Cuomo's Fiscal Ax Troubles New York's Local Officials
IT'S Thursday night in New York, and ``Ask The Governor'' is on the radio. Gov. Mario Cuomo (D) interrupts a caller who wants to talk about the hotly disputed state budget. Taking the offensive in anticipation of an argument, the alternately honey-tongued and caustic governor insists the citizen answer this: Should government, (A) raise income taxes, (B) raise property taxes, or (C) cut spending?
``Cut spending,'' says the caller, who is speaking from his car phone. Mr. Cuomo congratulates him on a wise choice.
But in real life, things are never so simple, as Cuomo knows. One of America's top liberals, he's made an out-of-character choice: not to refrain from raising taxes, but to continue with one of the largest tax cuts in state history at a time when local services are going begging.
Cuomo intends to pay for the tax cut by limiting medicaid services, holding increases in state spending to below the inflation level, cutting aid to local government, and imposing ``sin'' taxes on tobacco and alcohol products.
Even the governor has agreed that his $46.6 billion budget, which would go into effect April 1, cuts into programs for the poor, the homeless, and people with AIDS. ``It's going to be a little tough this year,'' he said, speaking at a labor breakfast in February, but ``it's not going to kill you.''
For cities, which are scrambling to meet one crisis after another in education, drug abuse, and health care, there is no slack to take up. Brooklyn's Interfaith Medical Center, for example, is in such bad shape that doctors are donating their own money to purchase medicine and equipment.
A coalition of hospital workers, doctors, deaf and blind students and others bearing the brunt of cuts are putting the heat on Cuomo and the legislature. Last week, thousands poured into Albany, the state capital, in the largest demonstration there in years. Their request is not that Cuomo cancel - but only delay - cutting the top income-tax rate from 8 to 7.5 percent until revenues begin to climb again. No go, says the governor. To quash the third of four annual tax cuts would stifle job growth and harm New York's effort to project economic vitality and build credibility with business.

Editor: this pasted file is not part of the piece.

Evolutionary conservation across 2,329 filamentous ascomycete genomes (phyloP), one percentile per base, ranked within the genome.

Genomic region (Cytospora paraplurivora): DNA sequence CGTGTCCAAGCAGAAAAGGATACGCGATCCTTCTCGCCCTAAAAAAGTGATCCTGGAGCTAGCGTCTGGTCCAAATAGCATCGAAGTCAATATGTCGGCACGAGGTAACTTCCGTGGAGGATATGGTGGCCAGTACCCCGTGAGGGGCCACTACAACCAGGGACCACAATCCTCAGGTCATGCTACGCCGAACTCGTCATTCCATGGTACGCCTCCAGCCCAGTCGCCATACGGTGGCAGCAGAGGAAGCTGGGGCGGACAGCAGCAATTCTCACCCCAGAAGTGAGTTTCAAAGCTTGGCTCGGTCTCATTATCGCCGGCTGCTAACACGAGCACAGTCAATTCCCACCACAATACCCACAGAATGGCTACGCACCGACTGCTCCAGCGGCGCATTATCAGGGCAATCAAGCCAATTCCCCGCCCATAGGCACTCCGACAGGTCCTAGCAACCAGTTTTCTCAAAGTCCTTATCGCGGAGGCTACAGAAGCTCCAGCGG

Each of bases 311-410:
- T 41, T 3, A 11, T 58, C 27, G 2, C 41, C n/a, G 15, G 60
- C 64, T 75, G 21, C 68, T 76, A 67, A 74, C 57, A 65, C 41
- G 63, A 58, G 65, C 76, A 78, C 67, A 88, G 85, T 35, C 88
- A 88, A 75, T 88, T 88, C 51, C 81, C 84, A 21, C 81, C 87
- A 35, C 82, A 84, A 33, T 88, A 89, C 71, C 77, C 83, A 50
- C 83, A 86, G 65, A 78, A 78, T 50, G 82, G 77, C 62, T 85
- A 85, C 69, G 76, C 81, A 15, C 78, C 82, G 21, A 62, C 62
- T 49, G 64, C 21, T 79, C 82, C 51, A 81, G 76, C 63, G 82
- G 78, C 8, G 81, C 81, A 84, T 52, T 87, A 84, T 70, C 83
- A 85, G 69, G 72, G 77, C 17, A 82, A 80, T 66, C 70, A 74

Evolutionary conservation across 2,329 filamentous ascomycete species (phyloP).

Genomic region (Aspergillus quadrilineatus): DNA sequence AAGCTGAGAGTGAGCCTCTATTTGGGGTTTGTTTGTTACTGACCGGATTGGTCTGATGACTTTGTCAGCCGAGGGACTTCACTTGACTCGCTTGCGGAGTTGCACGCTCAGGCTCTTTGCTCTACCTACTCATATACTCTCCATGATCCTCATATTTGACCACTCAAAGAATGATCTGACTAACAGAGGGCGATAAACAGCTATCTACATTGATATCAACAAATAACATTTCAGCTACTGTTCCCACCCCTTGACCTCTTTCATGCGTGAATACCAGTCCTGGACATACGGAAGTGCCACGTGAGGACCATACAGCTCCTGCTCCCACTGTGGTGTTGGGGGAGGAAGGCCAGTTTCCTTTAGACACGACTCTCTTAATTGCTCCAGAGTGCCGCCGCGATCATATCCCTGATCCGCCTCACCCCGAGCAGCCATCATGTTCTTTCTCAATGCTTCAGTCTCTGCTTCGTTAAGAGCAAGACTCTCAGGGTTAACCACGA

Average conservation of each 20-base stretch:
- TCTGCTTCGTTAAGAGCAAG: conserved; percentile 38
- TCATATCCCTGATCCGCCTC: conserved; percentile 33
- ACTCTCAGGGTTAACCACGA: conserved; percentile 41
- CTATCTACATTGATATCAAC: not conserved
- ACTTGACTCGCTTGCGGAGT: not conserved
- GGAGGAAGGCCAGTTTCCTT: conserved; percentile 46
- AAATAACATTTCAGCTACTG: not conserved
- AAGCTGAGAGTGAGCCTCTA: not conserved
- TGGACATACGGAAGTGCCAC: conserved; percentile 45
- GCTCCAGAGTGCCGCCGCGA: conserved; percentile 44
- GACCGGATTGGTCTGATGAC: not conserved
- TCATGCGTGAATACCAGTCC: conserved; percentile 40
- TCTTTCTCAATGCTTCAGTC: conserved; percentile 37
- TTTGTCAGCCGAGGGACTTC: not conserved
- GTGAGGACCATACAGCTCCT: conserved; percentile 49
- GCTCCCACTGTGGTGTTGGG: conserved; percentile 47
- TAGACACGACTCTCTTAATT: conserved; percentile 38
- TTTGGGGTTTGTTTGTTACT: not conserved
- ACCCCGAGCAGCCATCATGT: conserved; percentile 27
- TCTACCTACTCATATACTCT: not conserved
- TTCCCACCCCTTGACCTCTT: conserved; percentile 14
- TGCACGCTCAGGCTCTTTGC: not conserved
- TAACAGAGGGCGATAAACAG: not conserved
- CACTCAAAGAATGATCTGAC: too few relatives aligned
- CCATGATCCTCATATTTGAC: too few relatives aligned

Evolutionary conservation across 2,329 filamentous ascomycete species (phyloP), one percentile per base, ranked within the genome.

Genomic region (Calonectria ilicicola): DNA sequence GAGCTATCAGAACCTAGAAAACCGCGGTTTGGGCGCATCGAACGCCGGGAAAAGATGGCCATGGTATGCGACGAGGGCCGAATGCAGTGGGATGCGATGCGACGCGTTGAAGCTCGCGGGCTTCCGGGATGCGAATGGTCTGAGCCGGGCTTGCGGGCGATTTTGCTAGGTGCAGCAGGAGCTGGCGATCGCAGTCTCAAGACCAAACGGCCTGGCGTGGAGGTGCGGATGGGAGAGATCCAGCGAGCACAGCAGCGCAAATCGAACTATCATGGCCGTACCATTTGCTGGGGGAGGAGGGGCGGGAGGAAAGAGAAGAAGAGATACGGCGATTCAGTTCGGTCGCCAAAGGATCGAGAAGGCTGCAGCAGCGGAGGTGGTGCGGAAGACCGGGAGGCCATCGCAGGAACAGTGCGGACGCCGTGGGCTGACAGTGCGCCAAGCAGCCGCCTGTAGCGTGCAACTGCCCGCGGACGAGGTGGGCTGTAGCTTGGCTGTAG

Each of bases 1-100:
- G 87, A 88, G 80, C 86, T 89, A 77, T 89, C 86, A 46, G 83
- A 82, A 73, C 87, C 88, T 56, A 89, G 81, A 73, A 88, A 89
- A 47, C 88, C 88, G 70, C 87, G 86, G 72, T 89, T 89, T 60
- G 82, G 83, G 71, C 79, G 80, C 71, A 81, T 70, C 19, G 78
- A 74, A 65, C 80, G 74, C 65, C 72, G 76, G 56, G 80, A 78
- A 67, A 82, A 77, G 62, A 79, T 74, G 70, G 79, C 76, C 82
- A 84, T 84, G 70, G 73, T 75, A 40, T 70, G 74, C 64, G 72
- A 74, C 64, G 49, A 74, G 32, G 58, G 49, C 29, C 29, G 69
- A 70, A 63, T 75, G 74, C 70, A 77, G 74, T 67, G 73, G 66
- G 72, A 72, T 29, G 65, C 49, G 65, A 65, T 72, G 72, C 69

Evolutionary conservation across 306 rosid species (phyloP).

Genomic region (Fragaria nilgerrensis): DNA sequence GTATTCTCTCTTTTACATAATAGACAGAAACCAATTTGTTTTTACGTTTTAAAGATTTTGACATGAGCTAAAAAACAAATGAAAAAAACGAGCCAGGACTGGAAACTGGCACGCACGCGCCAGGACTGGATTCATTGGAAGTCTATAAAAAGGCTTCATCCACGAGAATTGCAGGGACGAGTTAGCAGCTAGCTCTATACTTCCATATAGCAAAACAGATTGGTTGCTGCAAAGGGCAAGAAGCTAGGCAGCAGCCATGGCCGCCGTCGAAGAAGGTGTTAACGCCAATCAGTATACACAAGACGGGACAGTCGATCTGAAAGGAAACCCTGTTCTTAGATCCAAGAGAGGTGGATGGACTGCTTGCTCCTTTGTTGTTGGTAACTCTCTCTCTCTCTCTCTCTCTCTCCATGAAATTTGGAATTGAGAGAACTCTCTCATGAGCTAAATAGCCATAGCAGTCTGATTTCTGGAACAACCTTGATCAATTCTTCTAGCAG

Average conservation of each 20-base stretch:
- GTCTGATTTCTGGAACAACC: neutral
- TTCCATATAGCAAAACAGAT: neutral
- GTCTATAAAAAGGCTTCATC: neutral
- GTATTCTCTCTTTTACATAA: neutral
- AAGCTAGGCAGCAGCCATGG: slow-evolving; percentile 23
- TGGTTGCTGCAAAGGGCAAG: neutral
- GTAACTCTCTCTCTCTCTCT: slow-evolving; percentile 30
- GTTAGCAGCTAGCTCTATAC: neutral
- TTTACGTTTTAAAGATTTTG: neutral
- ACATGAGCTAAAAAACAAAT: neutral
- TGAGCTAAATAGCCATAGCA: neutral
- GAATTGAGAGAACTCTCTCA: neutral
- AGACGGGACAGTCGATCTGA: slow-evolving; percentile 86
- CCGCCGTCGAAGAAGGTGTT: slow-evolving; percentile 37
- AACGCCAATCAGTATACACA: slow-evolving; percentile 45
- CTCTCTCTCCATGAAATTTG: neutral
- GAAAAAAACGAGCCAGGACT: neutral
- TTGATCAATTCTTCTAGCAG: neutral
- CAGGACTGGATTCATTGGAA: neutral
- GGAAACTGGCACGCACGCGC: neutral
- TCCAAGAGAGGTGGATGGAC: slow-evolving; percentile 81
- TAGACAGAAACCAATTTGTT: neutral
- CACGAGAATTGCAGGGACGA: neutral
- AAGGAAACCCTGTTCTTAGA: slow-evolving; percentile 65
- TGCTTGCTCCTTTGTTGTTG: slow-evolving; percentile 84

Grumbling over the budget is heard far outside New York City. In Plattsburgh, population 23,000, located 300 miles to the north near the Canadian border, Mayor Carlton Rennell is trying to figure out how he'll cope.
``The present level is as low as it's economically sound to go,'' he says. ``Now it's time for us to bite the bullet and pay for the services we're using.''
Mayor Rennell said he thinks insistence on cuts at all costs is consistent with Reagan-era trickle-down theories, but finds it surprising coming from Cuomo, who was touted last year as the ``Great Liberal Hope'' for the White House.
Rennell worries that people have forgotten the purpose of funding government, and cites Justice Oliver Wendell Holmes, who said taxes are the price paid for a civilized society. He says he's frustrated because Cuomo's proposed cut in support to local government merely shifts more of the burden. It could mean he'll have to raise city taxes to provide sewage treatment, street-sweeping, and services his constituents take for granted.
The issue is not unique to this state, according to Terry Golway, editor of Empire State Report, which follows New York government. He says other states - including New Jersey - which are also trying to look good to business at a time of disappearing state surpluses, face the same choice between incentives and basics. He feels that the funding football, which Reagan passed to the states, is now being passed on to localities.
Mr. Golway accuses state officials of showing contempt and lack of understanding for the role of cities and counties. ``They think of [municipal leaders] as hicks and farmers,'' he says.
To Mayor Rennell, what the budget fight boils down to is that municipalities throughout the state ``are perceived more as a special interest than as a member of a partnership.''